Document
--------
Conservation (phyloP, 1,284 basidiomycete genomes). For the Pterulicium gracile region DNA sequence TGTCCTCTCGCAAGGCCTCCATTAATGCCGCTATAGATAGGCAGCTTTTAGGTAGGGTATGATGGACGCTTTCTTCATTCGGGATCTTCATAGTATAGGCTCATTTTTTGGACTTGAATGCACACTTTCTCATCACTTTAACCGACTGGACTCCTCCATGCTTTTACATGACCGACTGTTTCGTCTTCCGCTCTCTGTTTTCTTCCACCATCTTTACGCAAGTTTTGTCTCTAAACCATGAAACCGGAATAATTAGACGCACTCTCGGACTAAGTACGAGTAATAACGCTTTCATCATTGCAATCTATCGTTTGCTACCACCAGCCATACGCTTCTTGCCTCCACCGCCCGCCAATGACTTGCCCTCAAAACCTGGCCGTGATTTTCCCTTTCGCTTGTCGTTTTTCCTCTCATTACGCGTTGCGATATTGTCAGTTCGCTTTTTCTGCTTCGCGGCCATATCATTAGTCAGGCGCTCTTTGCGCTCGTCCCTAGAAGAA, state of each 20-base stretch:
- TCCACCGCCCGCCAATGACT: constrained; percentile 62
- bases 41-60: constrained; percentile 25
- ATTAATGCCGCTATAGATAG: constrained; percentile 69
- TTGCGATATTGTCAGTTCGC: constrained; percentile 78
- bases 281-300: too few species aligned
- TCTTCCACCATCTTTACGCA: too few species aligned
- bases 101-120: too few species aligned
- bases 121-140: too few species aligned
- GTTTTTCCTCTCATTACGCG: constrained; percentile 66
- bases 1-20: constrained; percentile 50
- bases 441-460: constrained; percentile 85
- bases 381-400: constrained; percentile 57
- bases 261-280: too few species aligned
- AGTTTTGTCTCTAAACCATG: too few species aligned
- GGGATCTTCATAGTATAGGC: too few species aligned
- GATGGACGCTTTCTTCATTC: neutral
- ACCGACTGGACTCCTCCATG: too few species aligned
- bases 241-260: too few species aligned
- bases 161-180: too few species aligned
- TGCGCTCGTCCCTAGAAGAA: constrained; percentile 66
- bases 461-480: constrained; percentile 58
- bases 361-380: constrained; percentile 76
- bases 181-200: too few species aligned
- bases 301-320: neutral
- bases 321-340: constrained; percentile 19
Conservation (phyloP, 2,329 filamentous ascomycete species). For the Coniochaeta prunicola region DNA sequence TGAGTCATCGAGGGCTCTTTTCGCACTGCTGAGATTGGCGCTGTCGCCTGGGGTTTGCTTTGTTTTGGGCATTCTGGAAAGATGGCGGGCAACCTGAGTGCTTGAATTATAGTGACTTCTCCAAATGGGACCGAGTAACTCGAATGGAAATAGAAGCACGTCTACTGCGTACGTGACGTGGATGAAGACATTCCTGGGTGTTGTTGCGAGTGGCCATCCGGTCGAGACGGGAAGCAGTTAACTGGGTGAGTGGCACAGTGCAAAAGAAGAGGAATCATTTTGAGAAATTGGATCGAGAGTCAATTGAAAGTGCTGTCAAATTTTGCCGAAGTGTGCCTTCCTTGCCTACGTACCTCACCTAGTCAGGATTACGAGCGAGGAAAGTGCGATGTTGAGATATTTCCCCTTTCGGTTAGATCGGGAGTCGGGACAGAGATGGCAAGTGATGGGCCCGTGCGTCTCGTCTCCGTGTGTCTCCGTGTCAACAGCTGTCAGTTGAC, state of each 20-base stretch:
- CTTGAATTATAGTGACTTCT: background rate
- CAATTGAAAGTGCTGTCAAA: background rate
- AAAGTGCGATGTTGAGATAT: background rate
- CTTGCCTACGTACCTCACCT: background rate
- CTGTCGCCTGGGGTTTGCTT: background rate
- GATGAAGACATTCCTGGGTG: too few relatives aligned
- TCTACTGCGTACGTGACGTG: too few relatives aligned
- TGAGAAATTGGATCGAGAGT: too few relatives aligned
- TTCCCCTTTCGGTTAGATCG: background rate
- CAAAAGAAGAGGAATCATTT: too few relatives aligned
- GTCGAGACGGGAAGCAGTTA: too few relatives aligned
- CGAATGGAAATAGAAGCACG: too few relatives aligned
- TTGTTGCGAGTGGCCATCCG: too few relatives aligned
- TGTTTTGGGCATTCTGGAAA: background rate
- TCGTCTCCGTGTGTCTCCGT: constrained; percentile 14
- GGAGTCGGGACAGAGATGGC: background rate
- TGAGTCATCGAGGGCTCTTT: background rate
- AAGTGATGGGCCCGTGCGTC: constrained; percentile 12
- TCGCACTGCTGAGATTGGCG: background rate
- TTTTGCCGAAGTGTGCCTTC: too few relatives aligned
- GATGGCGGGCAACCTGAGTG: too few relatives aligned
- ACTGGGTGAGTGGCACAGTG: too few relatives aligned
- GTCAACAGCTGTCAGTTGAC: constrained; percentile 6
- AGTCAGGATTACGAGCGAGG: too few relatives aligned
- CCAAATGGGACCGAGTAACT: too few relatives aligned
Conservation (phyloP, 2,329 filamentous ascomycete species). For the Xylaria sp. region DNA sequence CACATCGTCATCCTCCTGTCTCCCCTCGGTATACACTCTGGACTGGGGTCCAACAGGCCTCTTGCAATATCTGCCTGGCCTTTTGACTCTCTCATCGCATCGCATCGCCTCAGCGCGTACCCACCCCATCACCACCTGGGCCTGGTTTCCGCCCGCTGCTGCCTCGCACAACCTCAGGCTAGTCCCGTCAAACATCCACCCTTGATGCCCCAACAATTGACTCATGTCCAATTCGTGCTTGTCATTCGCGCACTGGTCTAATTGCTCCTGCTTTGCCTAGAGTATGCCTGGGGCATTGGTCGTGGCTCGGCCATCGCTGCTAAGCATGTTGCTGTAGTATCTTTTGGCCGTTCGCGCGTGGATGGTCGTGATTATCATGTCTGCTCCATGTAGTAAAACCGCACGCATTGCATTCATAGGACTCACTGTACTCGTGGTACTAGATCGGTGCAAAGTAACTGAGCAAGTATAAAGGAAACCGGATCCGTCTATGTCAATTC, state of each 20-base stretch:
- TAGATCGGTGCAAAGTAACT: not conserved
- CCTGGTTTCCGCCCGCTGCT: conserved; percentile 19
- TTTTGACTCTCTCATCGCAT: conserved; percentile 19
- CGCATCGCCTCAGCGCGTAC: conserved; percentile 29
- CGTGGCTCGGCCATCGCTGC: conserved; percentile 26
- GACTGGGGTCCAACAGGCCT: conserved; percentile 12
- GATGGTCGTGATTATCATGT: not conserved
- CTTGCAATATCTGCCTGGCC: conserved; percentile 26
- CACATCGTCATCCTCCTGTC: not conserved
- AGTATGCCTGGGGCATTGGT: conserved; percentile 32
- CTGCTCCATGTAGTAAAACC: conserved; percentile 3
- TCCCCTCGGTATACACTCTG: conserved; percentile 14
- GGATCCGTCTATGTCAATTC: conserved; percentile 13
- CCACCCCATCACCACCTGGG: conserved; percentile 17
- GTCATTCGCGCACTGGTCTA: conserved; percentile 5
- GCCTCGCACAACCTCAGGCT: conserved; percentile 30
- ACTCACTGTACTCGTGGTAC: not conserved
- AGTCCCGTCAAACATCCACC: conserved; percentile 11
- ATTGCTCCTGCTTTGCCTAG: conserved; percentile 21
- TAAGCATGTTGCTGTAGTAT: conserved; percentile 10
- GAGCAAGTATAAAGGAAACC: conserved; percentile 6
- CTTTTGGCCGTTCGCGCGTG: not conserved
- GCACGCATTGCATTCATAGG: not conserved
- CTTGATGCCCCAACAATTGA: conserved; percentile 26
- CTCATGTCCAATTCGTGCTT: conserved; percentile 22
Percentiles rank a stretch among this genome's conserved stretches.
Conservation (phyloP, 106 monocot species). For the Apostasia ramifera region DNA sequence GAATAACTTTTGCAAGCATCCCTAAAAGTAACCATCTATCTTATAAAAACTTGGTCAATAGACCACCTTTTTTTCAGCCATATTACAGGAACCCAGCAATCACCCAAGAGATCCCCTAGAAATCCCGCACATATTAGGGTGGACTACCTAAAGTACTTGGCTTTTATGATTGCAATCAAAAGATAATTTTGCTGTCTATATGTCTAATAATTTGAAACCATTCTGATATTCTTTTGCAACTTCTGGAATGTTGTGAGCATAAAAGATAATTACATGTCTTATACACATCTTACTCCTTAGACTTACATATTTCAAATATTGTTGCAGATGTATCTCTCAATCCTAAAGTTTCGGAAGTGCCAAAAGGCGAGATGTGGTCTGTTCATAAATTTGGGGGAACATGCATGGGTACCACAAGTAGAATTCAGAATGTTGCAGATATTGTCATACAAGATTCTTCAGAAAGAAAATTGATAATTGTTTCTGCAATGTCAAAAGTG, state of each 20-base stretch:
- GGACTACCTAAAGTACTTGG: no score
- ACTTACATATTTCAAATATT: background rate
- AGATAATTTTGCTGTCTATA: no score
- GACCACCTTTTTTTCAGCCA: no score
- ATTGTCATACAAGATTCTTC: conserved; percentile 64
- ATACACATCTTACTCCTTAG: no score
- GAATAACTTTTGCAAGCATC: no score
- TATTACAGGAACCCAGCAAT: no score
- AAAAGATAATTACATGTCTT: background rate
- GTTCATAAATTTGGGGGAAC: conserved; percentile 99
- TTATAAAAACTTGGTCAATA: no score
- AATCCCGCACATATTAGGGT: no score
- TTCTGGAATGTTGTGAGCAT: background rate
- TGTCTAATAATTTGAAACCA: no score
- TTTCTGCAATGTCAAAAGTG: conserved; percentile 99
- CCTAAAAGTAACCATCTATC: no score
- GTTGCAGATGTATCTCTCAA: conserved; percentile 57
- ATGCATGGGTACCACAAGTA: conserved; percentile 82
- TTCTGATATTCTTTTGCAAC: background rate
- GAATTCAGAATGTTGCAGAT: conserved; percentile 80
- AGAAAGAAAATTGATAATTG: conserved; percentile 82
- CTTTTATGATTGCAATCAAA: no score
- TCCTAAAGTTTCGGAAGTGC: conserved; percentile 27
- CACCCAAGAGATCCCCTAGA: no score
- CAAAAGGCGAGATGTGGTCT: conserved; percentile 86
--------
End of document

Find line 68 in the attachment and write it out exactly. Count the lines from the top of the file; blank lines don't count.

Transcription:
- GTCATTCGCGCACTGGTCTA: conserved; percentile 5